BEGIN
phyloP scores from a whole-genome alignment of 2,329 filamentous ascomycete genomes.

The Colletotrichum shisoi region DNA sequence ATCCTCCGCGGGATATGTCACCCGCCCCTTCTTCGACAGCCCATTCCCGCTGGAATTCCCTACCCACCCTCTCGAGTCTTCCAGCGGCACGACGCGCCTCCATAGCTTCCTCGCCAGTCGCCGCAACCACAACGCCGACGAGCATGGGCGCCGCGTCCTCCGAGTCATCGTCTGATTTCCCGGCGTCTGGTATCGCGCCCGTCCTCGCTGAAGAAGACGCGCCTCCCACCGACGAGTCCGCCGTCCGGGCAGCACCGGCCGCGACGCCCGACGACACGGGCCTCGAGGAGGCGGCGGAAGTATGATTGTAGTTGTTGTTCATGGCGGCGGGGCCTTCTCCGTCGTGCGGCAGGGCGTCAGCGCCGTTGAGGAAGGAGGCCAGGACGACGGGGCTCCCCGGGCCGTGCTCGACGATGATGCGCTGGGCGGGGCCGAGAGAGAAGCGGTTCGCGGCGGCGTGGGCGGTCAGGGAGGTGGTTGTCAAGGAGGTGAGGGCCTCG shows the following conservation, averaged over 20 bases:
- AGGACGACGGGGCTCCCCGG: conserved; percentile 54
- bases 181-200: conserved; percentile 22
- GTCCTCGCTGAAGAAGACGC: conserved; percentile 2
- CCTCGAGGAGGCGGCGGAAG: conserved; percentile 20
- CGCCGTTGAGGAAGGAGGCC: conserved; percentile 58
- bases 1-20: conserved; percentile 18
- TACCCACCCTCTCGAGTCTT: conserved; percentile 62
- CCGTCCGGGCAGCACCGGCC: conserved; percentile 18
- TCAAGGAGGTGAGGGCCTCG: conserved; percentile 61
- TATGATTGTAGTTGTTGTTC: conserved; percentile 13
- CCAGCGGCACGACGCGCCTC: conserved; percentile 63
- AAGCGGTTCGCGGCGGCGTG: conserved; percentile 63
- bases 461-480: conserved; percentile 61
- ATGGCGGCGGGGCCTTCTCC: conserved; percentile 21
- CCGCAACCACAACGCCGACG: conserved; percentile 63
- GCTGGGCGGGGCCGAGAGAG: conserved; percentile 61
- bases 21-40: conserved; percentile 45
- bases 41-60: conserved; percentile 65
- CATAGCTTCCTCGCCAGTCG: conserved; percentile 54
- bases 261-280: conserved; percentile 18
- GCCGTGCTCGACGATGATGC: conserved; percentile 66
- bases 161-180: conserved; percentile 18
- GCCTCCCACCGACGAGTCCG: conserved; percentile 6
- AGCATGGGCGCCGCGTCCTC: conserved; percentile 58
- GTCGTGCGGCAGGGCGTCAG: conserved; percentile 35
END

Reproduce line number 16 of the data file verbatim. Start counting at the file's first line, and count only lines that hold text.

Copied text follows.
- ATGGCGGCGGGGCCTTCTCC: conserved; percentile 21